The drama was only beginning, and the quarterfinal, Viewmont did pull the most shocking upset in recent tournament history. The Vikings did as good a job of defending Lone Peak superstar Frank Jackson and then relied on some closing-second dramatics of their own to oust the four-time defending 5A state champions from the tournament in the second round.
Viewmont successfully slowed the pace of the game against the high-flying Knights, and did a great job of hitting their shots. The Vikings connected on 11-of-24 three-point shots in the game, and hit 7-of-11 after intermission, as they kept pace with Lone Peak until they had the chance to thrust the dagger that ended hopes of a fifth straight championship.
With 11 seconds remaining in the contest, it was tied at 61-61 when Viewmont head coach Jeff Emery took to the dry-erase board to draw up what he hoped would be a game-winning play. Everyone in the gym expected the ball to be in the hands of Austin Johnson, or at least Jake Walker, the Vikings’ top scorers, and they were options in the play’s design.
Instead, Walker kicked a pass to Josh Richins in the corner. Richins had made one other basket druing the game, but he was the right man in the right spot at the right time, and he rose up to drain a 3-pointer that sent the Viewmont faithful into delirious celebration. Richins and the Vikings ended Lone Peak’s run of titles.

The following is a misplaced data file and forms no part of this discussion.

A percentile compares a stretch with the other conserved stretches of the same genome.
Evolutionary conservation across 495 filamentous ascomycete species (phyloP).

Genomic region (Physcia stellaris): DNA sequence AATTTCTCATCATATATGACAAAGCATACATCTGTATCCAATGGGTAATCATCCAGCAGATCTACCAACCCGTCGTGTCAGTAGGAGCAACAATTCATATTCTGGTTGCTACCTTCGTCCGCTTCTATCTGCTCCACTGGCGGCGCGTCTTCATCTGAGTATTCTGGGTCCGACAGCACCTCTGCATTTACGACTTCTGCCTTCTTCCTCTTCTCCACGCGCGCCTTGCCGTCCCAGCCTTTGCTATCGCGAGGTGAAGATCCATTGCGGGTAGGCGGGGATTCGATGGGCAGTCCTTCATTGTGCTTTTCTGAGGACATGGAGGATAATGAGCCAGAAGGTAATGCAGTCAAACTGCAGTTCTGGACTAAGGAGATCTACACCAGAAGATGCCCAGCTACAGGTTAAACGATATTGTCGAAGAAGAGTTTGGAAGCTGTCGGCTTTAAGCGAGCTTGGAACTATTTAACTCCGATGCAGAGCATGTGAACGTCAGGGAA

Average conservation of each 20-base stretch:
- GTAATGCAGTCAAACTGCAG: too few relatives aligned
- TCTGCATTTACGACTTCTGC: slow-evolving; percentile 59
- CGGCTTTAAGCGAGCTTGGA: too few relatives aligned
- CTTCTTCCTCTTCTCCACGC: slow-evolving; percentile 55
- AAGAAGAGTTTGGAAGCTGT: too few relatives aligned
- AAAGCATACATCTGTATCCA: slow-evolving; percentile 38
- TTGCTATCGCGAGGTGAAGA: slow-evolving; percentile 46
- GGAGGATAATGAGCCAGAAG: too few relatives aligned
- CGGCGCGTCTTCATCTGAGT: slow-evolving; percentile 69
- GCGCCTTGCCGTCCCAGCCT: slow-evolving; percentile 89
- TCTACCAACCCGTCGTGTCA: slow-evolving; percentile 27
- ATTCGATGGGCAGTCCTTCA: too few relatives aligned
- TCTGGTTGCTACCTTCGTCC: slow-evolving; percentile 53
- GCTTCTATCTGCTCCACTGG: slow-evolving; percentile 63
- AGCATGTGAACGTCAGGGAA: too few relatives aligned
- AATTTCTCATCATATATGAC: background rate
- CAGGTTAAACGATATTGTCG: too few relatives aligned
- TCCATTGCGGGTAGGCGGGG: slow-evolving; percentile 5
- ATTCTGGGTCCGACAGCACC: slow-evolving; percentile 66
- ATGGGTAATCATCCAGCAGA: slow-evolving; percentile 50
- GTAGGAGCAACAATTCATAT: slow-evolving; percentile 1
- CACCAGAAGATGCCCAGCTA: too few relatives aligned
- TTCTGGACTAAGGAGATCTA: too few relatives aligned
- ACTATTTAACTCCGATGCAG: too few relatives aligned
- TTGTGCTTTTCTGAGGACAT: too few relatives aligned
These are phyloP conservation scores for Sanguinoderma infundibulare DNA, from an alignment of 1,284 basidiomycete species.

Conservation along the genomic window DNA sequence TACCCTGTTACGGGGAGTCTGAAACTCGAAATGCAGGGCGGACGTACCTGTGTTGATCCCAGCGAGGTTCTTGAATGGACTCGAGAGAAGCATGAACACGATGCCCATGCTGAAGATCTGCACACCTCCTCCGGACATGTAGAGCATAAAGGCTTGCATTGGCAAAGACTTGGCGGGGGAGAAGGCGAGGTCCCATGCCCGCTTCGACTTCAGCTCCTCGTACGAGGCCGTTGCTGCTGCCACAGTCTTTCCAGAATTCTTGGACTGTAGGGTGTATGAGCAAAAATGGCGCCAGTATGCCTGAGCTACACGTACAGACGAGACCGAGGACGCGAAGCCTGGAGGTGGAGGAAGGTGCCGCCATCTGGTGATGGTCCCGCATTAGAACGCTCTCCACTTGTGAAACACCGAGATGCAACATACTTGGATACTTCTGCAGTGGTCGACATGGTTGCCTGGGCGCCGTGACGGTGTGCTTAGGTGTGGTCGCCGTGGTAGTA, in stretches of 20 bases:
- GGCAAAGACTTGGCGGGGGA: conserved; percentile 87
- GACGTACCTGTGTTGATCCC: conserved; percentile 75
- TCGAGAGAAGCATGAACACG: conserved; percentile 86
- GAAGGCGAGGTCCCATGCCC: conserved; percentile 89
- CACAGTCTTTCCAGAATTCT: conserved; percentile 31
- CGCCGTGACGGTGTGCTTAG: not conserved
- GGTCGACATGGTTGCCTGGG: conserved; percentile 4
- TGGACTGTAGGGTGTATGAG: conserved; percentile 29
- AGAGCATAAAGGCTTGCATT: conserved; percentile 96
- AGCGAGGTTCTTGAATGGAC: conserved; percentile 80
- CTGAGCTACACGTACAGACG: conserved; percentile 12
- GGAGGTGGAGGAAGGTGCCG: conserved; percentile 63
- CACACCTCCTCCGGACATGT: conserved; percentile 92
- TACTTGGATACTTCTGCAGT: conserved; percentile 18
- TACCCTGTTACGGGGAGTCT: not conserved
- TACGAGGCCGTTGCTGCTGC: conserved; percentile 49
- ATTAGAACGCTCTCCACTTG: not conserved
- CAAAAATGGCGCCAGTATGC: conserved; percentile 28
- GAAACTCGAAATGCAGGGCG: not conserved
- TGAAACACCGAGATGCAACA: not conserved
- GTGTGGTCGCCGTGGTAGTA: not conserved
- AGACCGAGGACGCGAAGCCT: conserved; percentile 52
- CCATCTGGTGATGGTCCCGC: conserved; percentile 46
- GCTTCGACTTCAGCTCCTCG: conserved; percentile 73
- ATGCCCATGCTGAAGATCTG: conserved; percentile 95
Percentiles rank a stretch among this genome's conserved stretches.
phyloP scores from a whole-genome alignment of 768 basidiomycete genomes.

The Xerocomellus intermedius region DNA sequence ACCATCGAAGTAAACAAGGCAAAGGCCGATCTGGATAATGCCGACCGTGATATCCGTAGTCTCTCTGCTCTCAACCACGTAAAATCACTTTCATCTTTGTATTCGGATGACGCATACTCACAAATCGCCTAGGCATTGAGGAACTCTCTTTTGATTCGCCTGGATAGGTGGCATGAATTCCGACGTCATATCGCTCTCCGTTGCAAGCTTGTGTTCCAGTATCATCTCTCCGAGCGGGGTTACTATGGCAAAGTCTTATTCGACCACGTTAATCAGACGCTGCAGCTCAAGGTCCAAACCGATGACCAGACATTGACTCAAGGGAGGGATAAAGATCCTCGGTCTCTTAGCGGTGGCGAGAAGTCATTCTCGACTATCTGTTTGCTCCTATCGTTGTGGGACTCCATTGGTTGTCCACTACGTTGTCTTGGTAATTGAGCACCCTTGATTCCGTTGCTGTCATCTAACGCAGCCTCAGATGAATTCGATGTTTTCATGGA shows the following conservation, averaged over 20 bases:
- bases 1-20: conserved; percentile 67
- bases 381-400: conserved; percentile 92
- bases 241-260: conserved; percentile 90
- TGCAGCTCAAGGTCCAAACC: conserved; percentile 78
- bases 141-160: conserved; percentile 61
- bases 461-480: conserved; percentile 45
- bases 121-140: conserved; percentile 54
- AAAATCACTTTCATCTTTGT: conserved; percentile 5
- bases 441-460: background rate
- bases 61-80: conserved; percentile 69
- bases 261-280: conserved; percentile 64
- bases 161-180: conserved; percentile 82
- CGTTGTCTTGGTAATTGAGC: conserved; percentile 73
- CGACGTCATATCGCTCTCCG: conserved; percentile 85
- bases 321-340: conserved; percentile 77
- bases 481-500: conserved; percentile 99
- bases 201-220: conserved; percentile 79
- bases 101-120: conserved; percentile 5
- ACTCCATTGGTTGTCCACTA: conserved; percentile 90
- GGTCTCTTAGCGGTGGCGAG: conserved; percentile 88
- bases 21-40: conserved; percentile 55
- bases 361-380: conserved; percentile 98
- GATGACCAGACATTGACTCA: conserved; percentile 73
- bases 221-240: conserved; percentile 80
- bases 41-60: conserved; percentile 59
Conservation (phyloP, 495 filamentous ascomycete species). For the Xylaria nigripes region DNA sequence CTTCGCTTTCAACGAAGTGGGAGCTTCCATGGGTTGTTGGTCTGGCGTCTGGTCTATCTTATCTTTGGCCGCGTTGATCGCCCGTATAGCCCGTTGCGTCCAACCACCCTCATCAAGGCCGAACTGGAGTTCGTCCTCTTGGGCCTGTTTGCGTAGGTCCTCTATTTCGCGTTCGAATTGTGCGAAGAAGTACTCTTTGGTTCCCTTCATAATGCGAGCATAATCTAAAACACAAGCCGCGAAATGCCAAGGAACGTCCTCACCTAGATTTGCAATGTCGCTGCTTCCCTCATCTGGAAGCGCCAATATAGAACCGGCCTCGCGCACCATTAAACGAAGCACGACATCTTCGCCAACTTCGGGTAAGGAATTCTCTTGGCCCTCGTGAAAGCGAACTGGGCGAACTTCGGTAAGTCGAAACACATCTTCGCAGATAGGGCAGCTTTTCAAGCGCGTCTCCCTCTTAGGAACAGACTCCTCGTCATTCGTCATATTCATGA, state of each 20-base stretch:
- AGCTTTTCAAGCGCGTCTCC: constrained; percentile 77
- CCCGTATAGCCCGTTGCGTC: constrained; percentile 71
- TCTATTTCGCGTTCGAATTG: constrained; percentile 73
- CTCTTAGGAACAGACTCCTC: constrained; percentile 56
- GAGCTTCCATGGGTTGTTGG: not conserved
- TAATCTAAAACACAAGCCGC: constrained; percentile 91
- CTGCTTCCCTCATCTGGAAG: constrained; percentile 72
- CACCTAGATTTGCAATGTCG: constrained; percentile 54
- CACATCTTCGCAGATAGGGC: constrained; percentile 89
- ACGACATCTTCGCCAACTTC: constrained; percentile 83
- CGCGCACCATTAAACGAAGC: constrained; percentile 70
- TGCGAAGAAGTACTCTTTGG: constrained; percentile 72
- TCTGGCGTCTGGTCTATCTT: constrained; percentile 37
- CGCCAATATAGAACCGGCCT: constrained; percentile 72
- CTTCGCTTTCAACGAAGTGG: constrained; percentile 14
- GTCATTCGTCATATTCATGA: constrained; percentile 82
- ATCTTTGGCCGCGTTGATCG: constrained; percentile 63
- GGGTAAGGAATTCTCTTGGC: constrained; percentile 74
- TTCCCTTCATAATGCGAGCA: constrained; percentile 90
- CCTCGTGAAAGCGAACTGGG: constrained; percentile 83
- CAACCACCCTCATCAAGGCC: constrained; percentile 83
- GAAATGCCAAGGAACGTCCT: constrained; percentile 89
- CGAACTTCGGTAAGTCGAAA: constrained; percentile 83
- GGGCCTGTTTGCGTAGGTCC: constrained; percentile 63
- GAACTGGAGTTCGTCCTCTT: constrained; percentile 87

Viewmont lost to Layton in its next game, buts it fantastic finish against Lone Peak is part of this top story of the year.
Bengals Survive Jesse Wade
The single most outstanding player in this year’s 5A state tournament did not make it to the state finale. Davis point guard Jesse Wade put on an offensive show for the ages just to keep his team in the game during the first half during its semifinal matchup with Brighton.
In the end, his 35-footer that would have provided the dramatic finish the game might have deserved, rimmed out and the Bengals moved on instead.
Wade fractured a bone in his wrist taking the ball to the rim late during the Darts’ quarterfinal win over Pleasant Grove, a game in which 13 of his 23 points came on fourth-quarter clutch free throws. Many of those charity tosses came after he tweaked the wrist when he put his hand out to brace himself during a fall to the hardwood.
Coming back two nights later, the Gonzaga-bound (after his LDS Church mission) senior point guard did not show a lot of ill effects, particularly early, against Brighton. While John Gremillion, Simi Fehoko and Osa Masina all joined Bengal star Brock Miller in scoring big points during the first half, It was the Jesse Wade show for Davis.
Wade hit four 3-pointers in the opening stanza and six before halftime, scoring 20 of his team’s 27 first-half points. Even with that, the Darts trailed by 14 points, 41-27 at the break. Help arrived for Davis in the second half, particularly from Landon Swartz, but when the Darts needed points, the ball was in Wade’s hands.
With a big three from Fehoko and huge free throws from Derek Devashrayee, his only two points of the night, Brighton managed to answer every Wade bucket. The 6-1 senior spent the second half dropping in jumpers and getting to the rim, either to be fouled or bury a shot. It was a performance for the ages.
With 4.5 seconds to play, those Devashrayee free throws gave the Bengals a 64-62 advantage and Davis head coach Chad Sims had no thought other than to put the ball in the hands of No. 10. Wade caught the ball in backcourt, split a pair of defenders and raced towards the basket. He was about 35 feet away, with a defender coming out to challenge, when he elevated and flicked that patented long-range bomb towards the bucket.